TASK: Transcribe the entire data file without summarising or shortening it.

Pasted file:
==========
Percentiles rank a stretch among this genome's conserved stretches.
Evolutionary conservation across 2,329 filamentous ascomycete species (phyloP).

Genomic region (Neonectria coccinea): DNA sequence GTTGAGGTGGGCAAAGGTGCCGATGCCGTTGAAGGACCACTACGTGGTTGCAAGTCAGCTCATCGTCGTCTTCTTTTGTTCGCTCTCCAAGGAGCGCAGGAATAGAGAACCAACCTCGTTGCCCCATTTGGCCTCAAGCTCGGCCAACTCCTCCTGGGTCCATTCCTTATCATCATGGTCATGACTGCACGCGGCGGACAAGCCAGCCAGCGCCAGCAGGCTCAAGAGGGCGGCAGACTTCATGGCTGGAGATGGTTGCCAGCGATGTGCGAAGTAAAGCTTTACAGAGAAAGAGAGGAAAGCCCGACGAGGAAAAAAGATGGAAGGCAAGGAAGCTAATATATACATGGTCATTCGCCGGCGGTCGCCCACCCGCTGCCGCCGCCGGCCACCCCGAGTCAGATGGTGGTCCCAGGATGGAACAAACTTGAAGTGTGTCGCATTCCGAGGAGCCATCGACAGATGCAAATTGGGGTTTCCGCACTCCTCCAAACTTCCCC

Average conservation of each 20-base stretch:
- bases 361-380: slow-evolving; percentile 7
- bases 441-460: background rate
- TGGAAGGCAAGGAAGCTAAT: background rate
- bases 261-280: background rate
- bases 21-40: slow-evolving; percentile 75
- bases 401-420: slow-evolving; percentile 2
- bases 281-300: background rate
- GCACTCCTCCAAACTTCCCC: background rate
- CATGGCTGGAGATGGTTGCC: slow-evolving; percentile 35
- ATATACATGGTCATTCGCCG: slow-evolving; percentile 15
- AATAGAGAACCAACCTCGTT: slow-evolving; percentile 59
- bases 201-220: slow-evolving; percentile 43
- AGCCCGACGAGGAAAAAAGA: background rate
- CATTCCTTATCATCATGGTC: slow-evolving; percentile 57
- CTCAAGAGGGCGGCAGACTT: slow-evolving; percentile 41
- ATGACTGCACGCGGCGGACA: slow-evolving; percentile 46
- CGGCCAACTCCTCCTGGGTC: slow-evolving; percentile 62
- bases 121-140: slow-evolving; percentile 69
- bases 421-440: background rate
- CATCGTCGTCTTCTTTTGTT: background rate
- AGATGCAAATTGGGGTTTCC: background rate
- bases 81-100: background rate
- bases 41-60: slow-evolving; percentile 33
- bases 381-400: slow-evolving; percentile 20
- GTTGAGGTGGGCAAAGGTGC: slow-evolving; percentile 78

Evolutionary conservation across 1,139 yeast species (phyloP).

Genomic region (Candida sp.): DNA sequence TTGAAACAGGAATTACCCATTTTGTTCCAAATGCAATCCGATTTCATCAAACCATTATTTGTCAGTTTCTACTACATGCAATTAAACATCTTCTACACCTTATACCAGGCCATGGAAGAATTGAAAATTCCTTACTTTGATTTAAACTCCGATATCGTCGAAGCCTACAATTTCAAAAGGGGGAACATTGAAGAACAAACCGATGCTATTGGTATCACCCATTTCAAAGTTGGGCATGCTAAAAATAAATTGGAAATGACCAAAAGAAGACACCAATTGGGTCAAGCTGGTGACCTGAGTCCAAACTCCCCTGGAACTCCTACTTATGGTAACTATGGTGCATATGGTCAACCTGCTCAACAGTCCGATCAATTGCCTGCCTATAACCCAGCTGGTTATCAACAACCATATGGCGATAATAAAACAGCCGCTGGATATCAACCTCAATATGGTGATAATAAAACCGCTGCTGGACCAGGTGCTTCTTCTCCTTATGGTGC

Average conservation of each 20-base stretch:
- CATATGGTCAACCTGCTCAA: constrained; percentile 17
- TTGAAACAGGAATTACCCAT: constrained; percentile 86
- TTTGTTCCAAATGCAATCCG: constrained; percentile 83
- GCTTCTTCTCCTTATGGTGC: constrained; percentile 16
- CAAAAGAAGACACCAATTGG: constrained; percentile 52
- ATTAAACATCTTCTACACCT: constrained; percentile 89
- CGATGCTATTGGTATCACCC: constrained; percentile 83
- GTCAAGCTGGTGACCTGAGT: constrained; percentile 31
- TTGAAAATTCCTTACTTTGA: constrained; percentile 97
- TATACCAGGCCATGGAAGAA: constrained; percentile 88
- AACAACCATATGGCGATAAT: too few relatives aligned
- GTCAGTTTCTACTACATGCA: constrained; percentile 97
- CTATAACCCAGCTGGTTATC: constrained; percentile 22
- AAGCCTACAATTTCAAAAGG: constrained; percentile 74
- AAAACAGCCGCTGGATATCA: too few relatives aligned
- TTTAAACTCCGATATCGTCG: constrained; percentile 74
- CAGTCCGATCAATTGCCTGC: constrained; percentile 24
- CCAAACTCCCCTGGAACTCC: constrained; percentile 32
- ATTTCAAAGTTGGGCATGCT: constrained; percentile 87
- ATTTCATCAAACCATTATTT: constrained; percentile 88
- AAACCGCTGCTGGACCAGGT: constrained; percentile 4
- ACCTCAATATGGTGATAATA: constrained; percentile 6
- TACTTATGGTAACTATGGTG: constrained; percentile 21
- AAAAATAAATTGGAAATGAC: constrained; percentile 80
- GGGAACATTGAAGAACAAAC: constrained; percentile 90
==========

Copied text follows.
Percentiles rank a stretch among this genome's conserved stretches.
Evolutionary conservation across 2,329 filamentous ascomycete species (phyloP).

Genomic region (Neonectria coccinea): DNA sequence GTTGAGGTGGGCAAAGGTGCCGATGCCGTTGAAGGACCACTACGTGGTTGCAAGTCAGCTCATCGTCGTCTTCTTTTGTTCGCTCTCCAAGGAGCGCAGGAATAGAGAACCAACCTCGTTGCCCCATTTGGCCTCAAGCTCGGCCAACTCCTCCTGGGTCCATTCCTTATCATCATGGTCATGACTGCACGCGGCGGACAAGCCAGCCAGCGCCAGCAGGCTCAAGAGGGCGGCAGACTTCATGGCTGGAGATGGTTGCCAGCGATGTGCGAAGTAAAGCTTTACAGAGAAAGAGAGGAAAGCCCGACGAGGAAAAAAGATGGAAGGCAAGGAAGCTAATATATACATGGTCATTCGCCGGCGGTCGCCCACCCGCTGCCGCCGCCGGCCACCCCGAGTCAGATGGTGGTCCCAGGATGGAACAAACTTGAAGTGTGTCGCATTCCGAGGAGCCATCGACAGATGCAAATTGGGGTTTCCGCACTCCTCCAAACTTCCCC

Average conservation of each 20-base stretch:
- bases 361-380: slow-evolving; percentile 7
- bases 441-460: background rate
- TGGAAGGCAAGGAAGCTAAT: background rate
- bases 261-280: background rate
- bases 21-40: slow-evolving; percentile 75
- bases 401-420: slow-evolving; percentile 2
- bases 281-300: background rate
- GCACTCCTCCAAACTTCCCC: background rate
- CATGGCTGGAGATGGTTGCC: slow-evolving; percentile 35
- ATATACATGGTCATTCGCCG: slow-evolving; percentile 15
- AATAGAGAACCAACCTCGTT: slow-evolving; percentile 59
- bases 201-220: slow-evolving; percentile 43
- AGCCCGACGAGGAAAAAAGA: background rate
- CATTCCTTATCATCATGGTC: slow-evolving; percentile 57
- CTCAAGAGGGCGGCAGACTT: slow-evolving; percentile 41
- ATGACTGCACGCGGCGGACA: slow-evolving; percentile 46
- CGGCCAACTCCTCCTGGGTC: slow-evolving; percentile 62
- bases 121-140: slow-evolving; percentile 69
- bases 421-440: background rate
- CATCGTCGTCTTCTTTTGTT: background rate
- AGATGCAAATTGGGGTTTCC: background rate
- bases 81-100: background rate
- bases 41-60: slow-evolving; percentile 33
- bases 381-400: slow-evolving; percentile 20
- GTTGAGGTGGGCAAAGGTGC: slow-evolving; percentile 78

Evolutionary conservation across 1,139 yeast species (phyloP).

Genomic region (Candida sp.): DNA sequence TTGAAACAGGAATTACCCATTTTGTTCCAAATGCAATCCGATTTCATCAAACCATTATTTGTCAGTTTCTACTACATGCAATTAAACATCTTCTACACCTTATACCAGGCCATGGAAGAATTGAAAATTCCTTACTTTGATTTAAACTCCGATATCGTCGAAGCCTACAATTTCAAAAGGGGGAACATTGAAGAACAAACCGATGCTATTGGTATCACCCATTTCAAAGTTGGGCATGCTAAAAATAAATTGGAAATGACCAAAAGAAGACACCAATTGGGTCAAGCTGGTGACCTGAGTCCAAACTCCCCTGGAACTCCTACTTATGGTAACTATGGTGCATATGGTCAACCTGCTCAACAGTCCGATCAATTGCCTGCCTATAACCCAGCTGGTTATCAACAACCATATGGCGATAATAAAACAGCCGCTGGATATCAACCTCAATATGGTGATAATAAAACCGCTGCTGGACCAGGTGCTTCTTCTCCTTATGGTGC

Average conservation of each 20-base stretch:
- CATATGGTCAACCTGCTCAA: constrained; percentile 17
- TTGAAACAGGAATTACCCAT: constrained; percentile 86
- TTTGTTCCAAATGCAATCCG: constrained; percentile 83
- GCTTCTTCTCCTTATGGTGC: constrained; percentile 16
- CAAAAGAAGACACCAATTGG: constrained; percentile 52
- ATTAAACATCTTCTACACCT: constrained; percentile 89
- CGATGCTATTGGTATCACCC: constrained; percentile 83
- GTCAAGCTGGTGACCTGAGT: constrained; percentile 31
- TTGAAAATTCCTTACTTTGA: constrained; percentile 97
- TATACCAGGCCATGGAAGAA: constrained; percentile 88
- AACAACCATATGGCGATAAT: too few relatives aligned
- GTCAGTTTCTACTACATGCA: constrained; percentile 97
- CTATAACCCAGCTGGTTATC: constrained; percentile 22
- AAGCCTACAATTTCAAAAGG: constrained; percentile 74
- AAAACAGCCGCTGGATATCA: too few relatives aligned
- TTTAAACTCCGATATCGTCG: constrained; percentile 74
- CAGTCCGATCAATTGCCTGC: constrained; percentile 24
- CCAAACTCCCCTGGAACTCC: constrained; percentile 32
- ATTTCAAAGTTGGGCATGCT: constrained; percentile 87
- ATTTCATCAAACCATTATTT: constrained; percentile 88
- AAACCGCTGCTGGACCAGGT: constrained; percentile 4
- ACCTCAATATGGTGATAATA: constrained; percentile 6
- TACTTATGGTAACTATGGTG: constrained; percentile 21
- AAAAATAAATTGGAAATGAC: constrained; percentile 80
- GGGAACATTGAAGAACAAAC: constrained; percentile 90